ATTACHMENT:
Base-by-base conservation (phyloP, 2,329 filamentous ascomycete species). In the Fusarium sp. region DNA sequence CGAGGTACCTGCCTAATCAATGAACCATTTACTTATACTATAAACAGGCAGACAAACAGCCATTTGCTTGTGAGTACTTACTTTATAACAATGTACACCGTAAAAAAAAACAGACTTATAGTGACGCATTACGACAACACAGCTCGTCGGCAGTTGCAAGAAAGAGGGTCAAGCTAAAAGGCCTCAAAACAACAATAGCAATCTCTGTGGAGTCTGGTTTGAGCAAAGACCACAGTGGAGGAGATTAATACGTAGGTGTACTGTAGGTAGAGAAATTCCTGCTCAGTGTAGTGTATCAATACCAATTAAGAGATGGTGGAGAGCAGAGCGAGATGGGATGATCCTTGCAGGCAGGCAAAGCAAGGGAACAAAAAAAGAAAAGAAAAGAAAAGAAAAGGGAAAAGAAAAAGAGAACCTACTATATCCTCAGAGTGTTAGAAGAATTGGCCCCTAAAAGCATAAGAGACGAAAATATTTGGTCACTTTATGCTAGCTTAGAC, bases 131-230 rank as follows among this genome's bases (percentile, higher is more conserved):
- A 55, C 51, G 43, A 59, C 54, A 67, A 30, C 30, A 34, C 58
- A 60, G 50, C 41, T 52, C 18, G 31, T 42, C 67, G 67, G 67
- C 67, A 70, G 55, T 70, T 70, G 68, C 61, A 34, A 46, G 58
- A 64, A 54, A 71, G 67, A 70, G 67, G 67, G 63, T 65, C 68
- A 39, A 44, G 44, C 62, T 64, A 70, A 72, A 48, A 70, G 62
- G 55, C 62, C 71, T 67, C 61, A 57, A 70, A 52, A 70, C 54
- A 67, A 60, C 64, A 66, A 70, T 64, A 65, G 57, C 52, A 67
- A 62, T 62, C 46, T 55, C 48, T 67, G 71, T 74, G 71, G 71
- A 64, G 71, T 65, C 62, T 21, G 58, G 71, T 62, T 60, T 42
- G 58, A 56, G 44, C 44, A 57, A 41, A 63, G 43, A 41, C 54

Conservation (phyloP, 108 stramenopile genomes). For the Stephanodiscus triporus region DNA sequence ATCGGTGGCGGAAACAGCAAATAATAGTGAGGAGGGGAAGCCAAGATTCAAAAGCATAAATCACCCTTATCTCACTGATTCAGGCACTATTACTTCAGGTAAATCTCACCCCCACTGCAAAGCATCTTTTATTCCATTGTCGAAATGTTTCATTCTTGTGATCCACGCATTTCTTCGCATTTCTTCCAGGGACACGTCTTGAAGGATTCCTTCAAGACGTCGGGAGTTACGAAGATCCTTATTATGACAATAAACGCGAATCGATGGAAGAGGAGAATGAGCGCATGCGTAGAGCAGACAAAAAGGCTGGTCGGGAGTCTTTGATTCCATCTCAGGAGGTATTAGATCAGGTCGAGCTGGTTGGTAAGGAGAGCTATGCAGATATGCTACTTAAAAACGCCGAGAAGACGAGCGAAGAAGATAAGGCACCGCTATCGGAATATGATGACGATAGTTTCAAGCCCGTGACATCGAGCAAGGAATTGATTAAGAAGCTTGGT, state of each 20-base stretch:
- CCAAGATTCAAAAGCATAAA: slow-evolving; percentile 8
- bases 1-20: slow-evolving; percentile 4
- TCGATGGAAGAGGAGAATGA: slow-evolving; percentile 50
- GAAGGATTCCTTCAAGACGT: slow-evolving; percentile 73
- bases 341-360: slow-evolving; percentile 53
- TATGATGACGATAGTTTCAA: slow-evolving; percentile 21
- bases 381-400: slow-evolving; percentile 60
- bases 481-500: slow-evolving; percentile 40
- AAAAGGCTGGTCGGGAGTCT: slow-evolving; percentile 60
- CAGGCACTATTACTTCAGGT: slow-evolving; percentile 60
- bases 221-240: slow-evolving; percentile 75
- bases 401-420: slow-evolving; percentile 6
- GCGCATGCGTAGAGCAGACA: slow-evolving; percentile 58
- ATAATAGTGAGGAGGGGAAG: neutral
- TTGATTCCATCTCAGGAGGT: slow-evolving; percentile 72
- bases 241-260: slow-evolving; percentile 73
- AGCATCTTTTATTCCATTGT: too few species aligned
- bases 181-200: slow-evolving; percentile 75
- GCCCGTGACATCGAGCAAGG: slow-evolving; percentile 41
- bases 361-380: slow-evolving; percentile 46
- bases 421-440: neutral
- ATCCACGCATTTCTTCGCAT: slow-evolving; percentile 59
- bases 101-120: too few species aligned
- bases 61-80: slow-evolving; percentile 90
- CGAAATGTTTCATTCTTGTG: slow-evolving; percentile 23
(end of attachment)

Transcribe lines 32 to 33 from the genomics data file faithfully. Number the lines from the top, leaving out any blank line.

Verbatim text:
- bases 361-380: slow-evolving; percentile 46
- bases 421-440: neutral